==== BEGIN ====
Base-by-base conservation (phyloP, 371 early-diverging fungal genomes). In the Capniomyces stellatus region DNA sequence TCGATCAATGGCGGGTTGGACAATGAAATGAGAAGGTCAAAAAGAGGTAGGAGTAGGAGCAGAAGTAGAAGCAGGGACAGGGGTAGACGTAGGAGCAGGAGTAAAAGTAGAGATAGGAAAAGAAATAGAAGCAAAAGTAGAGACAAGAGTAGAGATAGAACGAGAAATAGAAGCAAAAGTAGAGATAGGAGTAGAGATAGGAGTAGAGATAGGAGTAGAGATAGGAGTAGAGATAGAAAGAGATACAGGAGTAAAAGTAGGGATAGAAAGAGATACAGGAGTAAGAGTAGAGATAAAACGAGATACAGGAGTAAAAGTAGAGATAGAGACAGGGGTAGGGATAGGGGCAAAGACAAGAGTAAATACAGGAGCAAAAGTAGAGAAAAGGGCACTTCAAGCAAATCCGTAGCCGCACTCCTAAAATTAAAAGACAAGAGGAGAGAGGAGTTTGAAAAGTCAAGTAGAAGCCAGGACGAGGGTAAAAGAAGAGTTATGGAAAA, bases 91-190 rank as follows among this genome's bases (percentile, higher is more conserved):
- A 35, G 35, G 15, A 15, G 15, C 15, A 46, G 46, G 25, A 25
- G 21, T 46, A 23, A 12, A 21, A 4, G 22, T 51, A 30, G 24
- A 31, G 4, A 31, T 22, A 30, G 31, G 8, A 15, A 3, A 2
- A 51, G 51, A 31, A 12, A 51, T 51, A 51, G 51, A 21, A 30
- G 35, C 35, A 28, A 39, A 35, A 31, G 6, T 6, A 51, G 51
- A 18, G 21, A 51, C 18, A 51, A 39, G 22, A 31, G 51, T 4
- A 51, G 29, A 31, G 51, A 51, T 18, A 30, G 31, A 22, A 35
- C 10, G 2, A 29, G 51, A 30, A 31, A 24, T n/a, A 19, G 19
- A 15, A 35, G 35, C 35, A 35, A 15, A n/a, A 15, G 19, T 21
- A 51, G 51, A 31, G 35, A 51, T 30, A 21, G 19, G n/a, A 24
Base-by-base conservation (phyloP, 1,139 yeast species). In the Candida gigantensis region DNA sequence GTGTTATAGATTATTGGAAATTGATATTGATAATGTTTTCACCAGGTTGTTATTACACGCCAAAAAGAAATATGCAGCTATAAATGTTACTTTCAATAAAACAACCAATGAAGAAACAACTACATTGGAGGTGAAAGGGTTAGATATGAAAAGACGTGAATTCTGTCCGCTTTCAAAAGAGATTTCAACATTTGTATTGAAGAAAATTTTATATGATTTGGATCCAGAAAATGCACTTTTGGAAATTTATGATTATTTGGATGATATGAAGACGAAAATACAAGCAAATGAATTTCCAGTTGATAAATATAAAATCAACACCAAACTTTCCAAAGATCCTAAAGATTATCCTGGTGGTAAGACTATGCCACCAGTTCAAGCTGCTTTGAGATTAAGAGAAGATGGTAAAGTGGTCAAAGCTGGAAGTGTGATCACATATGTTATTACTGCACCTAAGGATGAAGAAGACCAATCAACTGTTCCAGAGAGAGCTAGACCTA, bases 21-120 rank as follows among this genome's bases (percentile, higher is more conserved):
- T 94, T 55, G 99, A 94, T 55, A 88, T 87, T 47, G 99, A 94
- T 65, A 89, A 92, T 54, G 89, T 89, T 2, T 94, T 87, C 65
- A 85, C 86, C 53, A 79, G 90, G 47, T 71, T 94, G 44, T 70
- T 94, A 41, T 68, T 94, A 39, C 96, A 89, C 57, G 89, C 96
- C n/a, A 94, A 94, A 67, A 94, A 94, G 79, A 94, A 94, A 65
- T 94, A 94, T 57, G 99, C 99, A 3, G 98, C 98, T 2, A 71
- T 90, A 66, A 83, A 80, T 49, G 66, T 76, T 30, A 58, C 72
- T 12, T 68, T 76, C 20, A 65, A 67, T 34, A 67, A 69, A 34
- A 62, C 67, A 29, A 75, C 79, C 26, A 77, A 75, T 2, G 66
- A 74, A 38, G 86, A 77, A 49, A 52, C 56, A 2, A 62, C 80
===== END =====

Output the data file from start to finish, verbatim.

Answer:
Base-by-base conservation (phyloP, 371 early-diverging fungal genomes). In the Capniomyces stellatus region DNA sequence TCGATCAATGGCGGGTTGGACAATGAAATGAGAAGGTCAAAAAGAGGTAGGAGTAGGAGCAGAAGTAGAAGCAGGGACAGGGGTAGACGTAGGAGCAGGAGTAAAAGTAGAGATAGGAAAAGAAATAGAAGCAAAAGTAGAGACAAGAGTAGAGATAGAACGAGAAATAGAAGCAAAAGTAGAGATAGGAGTAGAGATAGGAGTAGAGATAGGAGTAGAGATAGGAGTAGAGATAGAAAGAGATACAGGAGTAAAAGTAGGGATAGAAAGAGATACAGGAGTAAGAGTAGAGATAAAACGAGATACAGGAGTAAAAGTAGAGATAGAGACAGGGGTAGGGATAGGGGCAAAGACAAGAGTAAATACAGGAGCAAAAGTAGAGAAAAGGGCACTTCAAGCAAATCCGTAGCCGCACTCCTAAAATTAAAAGACAAGAGGAGAGAGGAGTTTGAAAAGTCAAGTAGAAGCCAGGACGAGGGTAAAAGAAGAGTTATGGAAAA, bases 91-190 rank as follows among this genome's bases (percentile, higher is more conserved):
- A 35, G 35, G 15, A 15, G 15, C 15, A 46, G 46, G 25, A 25
- G 21, T 46, A 23, A 12, A 21, A 4, G 22, T 51, A 30, G 24
- A 31, G 4, A 31, T 22, A 30, G 31, G 8, A 15, A 3, A 2
- A 51, G 51, A 31, A 12, A 51, T 51, A 51, G 51, A 21, A 30
- G 35, C 35, A 28, A 39, A 35, A 31, G 6, T 6, A 51, G 51
- A 18, G 21, A 51, C 18, A 51, A 39, G 22, A 31, G 51, T 4
- A 51, G 29, A 31, G 51, A 51, T 18, A 30, G 31, A 22, A 35
- C 10, G 2, A 29, G 51, A 30, A 31, A 24, T n/a, A 19, G 19
- A 15, A 35, G 35, C 35, A 35, A 15, A n/a, A 15, G 19, T 21
- A 51, G 51, A 31, G 35, A 51, T 30, A 21, G 19, G n/a, A 24
Base-by-base conservation (phyloP, 1,139 yeast species). In the Candida gigantensis region DNA sequence GTGTTATAGATTATTGGAAATTGATATTGATAATGTTTTCACCAGGTTGTTATTACACGCCAAAAAGAAATATGCAGCTATAAATGTTACTTTCAATAAAACAACCAATGAAGAAACAACTACATTGGAGGTGAAAGGGTTAGATATGAAAAGACGTGAATTCTGTCCGCTTTCAAAAGAGATTTCAACATTTGTATTGAAGAAAATTTTATATGATTTGGATCCAGAAAATGCACTTTTGGAAATTTATGATTATTTGGATGATATGAAGACGAAAATACAAGCAAATGAATTTCCAGTTGATAAATATAAAATCAACACCAAACTTTCCAAAGATCCTAAAGATTATCCTGGTGGTAAGACTATGCCACCAGTTCAAGCTGCTTTGAGATTAAGAGAAGATGGTAAAGTGGTCAAAGCTGGAAGTGTGATCACATATGTTATTACTGCACCTAAGGATGAAGAAGACCAATCAACTGTTCCAGAGAGAGCTAGACCTA, bases 21-120 rank as follows among this genome's bases (percentile, higher is more conserved):
- T 94, T 55, G 99, A 94, T 55, A 88, T 87, T 47, G 99, A 94
- T 65, A 89, A 92, T 54, G 89, T 89, T 2, T 94, T 87, C 65
- A 85, C 86, C 53, A 79, G 90, G 47, T 71, T 94, G 44, T 70
- T 94, A 41, T 68, T 94, A 39, C 96, A 89, C 57, G 89, C 96
- C n/a, A 94, A 94, A 67, A 94, A 94, G 79, A 94, A 94, A 65
- T 94, A 94, T 57, G 99, C 99, A 3, G 98, C 98, T 2, A 71
- T 90, A 66, A 83, A 80, T 49, G 66, T 76, T 30, A 58, C 72
- T 12, T 68, T 76, C 20, A 65, A 67, T 34, A 67, A 69, A 34
- A 62, C 67, A 29, A 75, C 79, C 26, A 77, A 75, T 2, G 66
- A 74, A 38, G 86, A 77, A 49, A 52, C 56, A 2, A 62, C 80